Do the people who do make maple syrup extend the season as described here? Is it still considered organic if they do?

Can people in Arizona make maple syrup? No, probably not. Perhaps they can make agave syrup.

 As one web site reports:

Agave syrup is approximately 25 to 30 percent sweeter than table sugar and has trace amounts of minerals including calcium, potassium, magnesium, and iron. Agave ranks low on the Glycemic Index, meaning it does not affect blood sugar and insulin levels as much as regular sugar.

Agave is also used to make tequila, so I suppose one can serve oneself tequila pancakes. You may have to use a different name, though, unless you are in Mexico. It’s sort of like the difference between Roquefort cheese and blue cheese.

Eating our seed corn?

In Hard to tell on March 20, 2011 at 9:27 pm

Monsanto

Year Round Gardening

In Good news, Uncategorized on March 20, 2011 at 3:41 am

Good carrots

When we first moved to Washington state and first started gardening I read books that talked about how it was possible to have “year-round gardening” in the temperate Pacific Northwest climate. It never seemed that we quite got there.

 

This month, March 2011, we went to our garden and collected the last carrots and potatoes out of our garden. They had been carefully protected with straw and row covers. We are not farmers. These are “boutique vegetables” from hobby gardeners. They are good for us. They will not get us through the collapse of civilization, but they are perhaps helping us be healthier in our “senior” years.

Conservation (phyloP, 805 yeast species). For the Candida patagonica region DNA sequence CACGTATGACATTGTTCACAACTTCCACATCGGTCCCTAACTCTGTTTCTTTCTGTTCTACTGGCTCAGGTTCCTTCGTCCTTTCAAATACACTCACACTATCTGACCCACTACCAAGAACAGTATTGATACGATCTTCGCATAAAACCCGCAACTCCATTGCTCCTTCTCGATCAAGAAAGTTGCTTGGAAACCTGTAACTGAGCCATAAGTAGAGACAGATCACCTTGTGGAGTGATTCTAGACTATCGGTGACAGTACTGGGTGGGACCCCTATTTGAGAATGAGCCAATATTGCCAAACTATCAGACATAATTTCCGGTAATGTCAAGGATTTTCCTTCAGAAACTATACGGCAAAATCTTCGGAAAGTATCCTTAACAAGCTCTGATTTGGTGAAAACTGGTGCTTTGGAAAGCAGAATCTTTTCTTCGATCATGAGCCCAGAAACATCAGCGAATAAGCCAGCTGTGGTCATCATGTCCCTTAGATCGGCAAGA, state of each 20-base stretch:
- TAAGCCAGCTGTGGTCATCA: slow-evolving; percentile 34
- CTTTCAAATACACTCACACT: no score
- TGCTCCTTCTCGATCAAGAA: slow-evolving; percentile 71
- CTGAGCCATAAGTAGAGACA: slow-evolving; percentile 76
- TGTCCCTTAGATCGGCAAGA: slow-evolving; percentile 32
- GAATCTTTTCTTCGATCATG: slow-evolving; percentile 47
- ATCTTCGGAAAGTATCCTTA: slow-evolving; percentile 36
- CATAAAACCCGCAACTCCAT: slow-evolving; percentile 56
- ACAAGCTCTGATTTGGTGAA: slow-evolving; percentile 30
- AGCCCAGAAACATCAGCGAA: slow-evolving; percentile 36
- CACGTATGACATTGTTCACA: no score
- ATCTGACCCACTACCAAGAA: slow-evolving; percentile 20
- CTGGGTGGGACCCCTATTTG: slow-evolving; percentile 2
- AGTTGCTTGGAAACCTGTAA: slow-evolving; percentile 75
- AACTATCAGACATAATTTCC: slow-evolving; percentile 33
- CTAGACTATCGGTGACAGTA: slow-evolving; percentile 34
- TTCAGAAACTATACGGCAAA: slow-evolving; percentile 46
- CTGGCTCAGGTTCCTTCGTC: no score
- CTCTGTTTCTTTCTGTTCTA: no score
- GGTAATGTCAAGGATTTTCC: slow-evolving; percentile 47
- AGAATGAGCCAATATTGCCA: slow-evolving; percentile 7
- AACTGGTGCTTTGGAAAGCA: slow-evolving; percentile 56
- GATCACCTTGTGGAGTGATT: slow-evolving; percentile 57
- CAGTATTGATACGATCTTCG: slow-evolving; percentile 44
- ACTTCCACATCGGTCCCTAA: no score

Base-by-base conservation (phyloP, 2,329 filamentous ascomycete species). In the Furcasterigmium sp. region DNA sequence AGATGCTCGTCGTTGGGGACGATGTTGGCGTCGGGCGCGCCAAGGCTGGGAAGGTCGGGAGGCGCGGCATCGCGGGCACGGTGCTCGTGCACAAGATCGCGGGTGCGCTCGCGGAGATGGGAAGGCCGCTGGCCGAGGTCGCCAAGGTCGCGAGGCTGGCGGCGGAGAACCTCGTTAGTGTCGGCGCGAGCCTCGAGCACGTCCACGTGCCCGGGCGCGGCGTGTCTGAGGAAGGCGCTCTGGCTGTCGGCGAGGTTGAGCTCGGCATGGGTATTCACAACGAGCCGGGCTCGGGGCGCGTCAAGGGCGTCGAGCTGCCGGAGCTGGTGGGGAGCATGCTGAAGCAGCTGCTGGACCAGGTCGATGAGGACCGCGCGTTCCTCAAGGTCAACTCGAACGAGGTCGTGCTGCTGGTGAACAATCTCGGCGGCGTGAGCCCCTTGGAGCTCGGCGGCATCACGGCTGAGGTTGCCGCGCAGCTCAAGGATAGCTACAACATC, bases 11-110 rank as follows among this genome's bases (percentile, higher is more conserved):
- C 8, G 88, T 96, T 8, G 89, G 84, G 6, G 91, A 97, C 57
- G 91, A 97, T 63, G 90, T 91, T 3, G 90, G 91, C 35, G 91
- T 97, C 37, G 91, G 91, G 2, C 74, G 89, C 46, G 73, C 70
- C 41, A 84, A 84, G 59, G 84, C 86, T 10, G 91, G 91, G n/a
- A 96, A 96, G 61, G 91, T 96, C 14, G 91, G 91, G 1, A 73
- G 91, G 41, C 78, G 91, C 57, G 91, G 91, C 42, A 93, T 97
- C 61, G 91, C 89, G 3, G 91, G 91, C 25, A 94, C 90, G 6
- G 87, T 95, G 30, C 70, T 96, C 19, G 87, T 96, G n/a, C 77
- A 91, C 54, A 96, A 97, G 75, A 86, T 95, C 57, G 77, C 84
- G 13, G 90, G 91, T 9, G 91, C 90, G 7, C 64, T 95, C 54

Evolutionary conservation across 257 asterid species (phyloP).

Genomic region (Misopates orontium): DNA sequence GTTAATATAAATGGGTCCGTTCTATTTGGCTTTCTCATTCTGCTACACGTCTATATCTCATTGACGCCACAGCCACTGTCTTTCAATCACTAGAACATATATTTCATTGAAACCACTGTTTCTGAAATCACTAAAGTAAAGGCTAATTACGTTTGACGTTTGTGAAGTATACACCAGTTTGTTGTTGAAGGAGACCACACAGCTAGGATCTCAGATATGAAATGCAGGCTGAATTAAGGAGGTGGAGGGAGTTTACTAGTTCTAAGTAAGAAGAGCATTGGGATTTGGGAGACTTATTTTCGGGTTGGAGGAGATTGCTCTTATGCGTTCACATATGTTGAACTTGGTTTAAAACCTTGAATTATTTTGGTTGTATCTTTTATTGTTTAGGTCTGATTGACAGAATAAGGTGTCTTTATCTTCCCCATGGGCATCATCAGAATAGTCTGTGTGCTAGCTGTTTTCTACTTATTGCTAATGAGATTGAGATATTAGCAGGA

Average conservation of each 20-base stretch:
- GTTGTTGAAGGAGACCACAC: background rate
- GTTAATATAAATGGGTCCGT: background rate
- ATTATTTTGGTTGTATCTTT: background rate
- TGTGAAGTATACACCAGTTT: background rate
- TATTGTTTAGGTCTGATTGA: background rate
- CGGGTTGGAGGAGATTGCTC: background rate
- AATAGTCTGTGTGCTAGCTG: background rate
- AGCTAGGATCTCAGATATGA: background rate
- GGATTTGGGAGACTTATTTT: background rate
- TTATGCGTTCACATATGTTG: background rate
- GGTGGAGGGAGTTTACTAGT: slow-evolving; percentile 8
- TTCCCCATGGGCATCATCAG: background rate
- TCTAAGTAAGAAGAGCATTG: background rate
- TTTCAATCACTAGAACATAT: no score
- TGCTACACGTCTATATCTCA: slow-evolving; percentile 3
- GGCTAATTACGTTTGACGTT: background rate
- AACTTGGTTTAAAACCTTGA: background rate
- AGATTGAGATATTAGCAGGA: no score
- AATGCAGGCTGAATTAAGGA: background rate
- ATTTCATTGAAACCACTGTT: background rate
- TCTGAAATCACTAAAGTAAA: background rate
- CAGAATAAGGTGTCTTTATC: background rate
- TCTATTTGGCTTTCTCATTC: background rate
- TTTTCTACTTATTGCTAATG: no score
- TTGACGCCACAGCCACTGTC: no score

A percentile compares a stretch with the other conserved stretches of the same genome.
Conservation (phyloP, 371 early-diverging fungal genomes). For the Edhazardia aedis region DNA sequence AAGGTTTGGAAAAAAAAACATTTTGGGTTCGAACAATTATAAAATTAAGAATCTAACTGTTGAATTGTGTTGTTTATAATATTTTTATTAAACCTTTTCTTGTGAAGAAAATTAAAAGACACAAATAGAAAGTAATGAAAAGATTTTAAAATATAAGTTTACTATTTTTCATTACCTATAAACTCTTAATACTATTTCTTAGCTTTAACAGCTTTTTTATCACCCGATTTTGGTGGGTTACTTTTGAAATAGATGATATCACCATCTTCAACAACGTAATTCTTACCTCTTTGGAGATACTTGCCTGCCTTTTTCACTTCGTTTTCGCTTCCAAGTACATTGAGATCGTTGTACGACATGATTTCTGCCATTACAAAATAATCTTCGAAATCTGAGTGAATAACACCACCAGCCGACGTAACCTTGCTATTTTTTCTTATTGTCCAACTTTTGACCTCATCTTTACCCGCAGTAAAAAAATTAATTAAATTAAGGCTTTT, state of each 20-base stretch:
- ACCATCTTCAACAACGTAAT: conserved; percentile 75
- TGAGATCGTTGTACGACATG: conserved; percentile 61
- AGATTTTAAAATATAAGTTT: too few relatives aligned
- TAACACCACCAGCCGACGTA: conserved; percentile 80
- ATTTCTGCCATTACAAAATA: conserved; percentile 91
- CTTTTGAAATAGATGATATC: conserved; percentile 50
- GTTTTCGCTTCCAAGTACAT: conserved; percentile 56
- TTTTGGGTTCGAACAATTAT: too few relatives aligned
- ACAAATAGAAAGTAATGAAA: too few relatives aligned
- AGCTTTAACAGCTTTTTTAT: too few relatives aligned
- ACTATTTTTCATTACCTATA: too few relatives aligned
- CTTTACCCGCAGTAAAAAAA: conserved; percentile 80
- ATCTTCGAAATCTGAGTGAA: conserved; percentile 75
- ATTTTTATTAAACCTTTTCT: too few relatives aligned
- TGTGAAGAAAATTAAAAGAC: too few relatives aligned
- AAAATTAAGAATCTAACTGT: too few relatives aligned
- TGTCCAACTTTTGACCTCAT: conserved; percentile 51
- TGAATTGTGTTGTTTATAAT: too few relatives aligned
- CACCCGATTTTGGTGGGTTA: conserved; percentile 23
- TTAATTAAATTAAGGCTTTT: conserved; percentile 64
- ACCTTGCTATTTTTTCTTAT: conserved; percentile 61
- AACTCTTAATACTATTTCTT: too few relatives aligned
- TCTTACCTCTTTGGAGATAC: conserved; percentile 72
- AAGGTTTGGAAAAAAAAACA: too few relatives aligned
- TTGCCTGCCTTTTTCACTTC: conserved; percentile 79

Carrots that did not make it through the winter

The first batch of pictures indicates the ratio of good carrots to bad carrots. The second batch of pictures shows the good potatoes. (I threw the bad potatoes away without photographing them. However, most of the potatoes were still good. They are now stored in bags on the landing leading to our basement.

 

White potatoes

 

 

 

 

 

 

 

 

Red potatoes

 

 

Under a row cover we are growing a European specialty green called mâche or “corn salad.” If I get to it, I will put a picture of the corn salad in my next post.

It feels like Spring. I saw a chipmunk. The chickens took a sun/dirt/straw bath and pecked up worms and weeds.

In the world, the United Nations talked about protecting the rebels of Libya against Khadafi and there is confused talk about Saudi Arabia using its vast oil money to fund a “Marshall Plan” for the Middle East. Are things looking up for civilization?

If nothing else, we have some carrots and potatoes and mâche.

Where I least expect it.

In Bad news, Humor on March 17, 2011 at 5:50 pm

http://en.blog.wordpress.com/2011/03/08/some-turbulence/

I am going to dig up worms for the chickens and tell them the bad news about wordpress.

Meme

In Hard to tell on March 16, 2011 at 12:54 pm

Food.